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AT&T, Bandai license Java

Two more vendors, AT&T and Bandai, have jumped onto the Java bandwagon, further strengthening Sun Microsystems' programming language as a de facto Internet standard.

Two more vendors, AT&T and Bandai, have jumped onto the Java bandwagon, further strengthening Sun Microsystems' programming language as a de facto Internet standard.

AT&T officials confirmed they have concluded a licensing agreement with Sun for Java, but that plans for its use are just beginning. "We're still evaluating how we might use it," said Kevin Compton, an AT&T spokesperson.

The licensing deal is expected to dovetail with the company's plans to become a major Internet access provider, which were detailed yesterday.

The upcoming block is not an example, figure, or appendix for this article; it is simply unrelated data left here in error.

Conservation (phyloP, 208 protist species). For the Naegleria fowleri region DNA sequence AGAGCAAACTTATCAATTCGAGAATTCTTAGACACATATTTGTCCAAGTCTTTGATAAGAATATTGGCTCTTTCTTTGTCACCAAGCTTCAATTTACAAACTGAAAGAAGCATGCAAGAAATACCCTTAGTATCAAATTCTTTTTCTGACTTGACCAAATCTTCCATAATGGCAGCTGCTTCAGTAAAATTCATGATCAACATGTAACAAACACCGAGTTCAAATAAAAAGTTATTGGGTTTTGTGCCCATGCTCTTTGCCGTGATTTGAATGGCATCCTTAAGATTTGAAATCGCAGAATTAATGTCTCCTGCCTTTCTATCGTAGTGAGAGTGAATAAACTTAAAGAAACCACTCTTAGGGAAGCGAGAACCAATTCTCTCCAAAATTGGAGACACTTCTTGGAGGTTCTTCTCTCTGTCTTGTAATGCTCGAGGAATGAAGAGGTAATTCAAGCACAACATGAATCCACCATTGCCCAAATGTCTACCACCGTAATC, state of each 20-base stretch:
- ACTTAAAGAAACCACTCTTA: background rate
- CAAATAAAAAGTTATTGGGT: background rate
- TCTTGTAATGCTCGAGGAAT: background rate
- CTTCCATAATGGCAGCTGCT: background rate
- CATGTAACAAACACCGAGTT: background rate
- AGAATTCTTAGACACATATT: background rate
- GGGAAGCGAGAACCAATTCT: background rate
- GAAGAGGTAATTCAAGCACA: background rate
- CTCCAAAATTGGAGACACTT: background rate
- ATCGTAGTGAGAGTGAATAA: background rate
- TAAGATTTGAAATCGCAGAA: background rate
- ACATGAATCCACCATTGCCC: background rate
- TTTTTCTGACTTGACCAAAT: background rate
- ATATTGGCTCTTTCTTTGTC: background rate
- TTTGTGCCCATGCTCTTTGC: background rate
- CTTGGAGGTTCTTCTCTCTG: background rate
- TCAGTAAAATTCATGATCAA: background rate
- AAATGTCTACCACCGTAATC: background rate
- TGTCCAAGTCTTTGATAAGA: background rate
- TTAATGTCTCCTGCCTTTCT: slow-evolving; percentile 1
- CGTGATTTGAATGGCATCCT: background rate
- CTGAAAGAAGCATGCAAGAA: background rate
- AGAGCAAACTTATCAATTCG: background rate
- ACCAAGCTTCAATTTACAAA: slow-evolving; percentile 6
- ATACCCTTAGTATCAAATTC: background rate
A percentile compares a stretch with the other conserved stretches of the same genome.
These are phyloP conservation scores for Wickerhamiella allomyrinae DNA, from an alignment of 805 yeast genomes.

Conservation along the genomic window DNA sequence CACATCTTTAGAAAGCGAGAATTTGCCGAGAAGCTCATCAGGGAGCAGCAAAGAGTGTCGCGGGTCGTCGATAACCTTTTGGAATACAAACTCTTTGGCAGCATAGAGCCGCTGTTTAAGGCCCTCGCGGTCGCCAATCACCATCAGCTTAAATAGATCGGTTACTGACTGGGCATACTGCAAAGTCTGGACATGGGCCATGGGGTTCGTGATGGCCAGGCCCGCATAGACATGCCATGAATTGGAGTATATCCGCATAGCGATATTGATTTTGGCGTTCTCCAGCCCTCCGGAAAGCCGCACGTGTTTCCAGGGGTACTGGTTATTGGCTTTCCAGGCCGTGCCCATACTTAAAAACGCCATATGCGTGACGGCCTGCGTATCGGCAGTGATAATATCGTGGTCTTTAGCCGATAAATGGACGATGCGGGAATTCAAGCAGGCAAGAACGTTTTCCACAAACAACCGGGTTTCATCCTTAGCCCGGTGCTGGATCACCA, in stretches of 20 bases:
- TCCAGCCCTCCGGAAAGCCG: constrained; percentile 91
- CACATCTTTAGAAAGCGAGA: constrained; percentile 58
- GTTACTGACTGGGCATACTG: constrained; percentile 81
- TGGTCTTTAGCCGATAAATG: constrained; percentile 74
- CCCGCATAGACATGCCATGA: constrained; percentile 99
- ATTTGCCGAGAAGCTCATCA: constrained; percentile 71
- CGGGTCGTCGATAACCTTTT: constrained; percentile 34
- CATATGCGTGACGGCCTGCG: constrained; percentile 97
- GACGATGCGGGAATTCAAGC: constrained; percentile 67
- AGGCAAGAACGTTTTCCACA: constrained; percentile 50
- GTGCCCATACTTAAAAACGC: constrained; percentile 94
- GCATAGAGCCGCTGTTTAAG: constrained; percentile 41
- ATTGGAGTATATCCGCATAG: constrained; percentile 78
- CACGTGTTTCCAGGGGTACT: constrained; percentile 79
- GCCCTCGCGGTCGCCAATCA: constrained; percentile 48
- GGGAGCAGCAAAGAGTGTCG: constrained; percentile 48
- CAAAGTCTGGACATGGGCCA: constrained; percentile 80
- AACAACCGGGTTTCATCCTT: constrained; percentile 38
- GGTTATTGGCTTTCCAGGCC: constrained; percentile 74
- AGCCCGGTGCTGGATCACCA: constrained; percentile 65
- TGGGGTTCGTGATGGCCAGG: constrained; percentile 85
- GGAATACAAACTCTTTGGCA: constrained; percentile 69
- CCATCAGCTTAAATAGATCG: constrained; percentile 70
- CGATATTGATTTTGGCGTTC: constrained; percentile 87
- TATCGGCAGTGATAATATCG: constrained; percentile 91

"For AT&T, if they're going to present themselves as the access provider for the Internet, Java is important," said Nate Zelnick, an analyst with MecklerMedia, based in Westport, Connecticut. "Java is a checklist item at this point [for Internet vendors]. Everybody's got to do it."

At the same time, AT&T isn't putting all its eggs in one basket. The company is brewing its own version of Java, called Inferno, which it announced two weeks ago at the UniForum conference.

Sun officials this week confirmed that Bandai has also licensed Java. Although Bandai officials could not be reached for comment, the company is expected to incorporate Java into its forthcoming Internet access terminal based on Apple's Pippin operating system, a slimmed-down version of the Macintosh designed for interactive game, CD-ROM, and Internet-access appliances.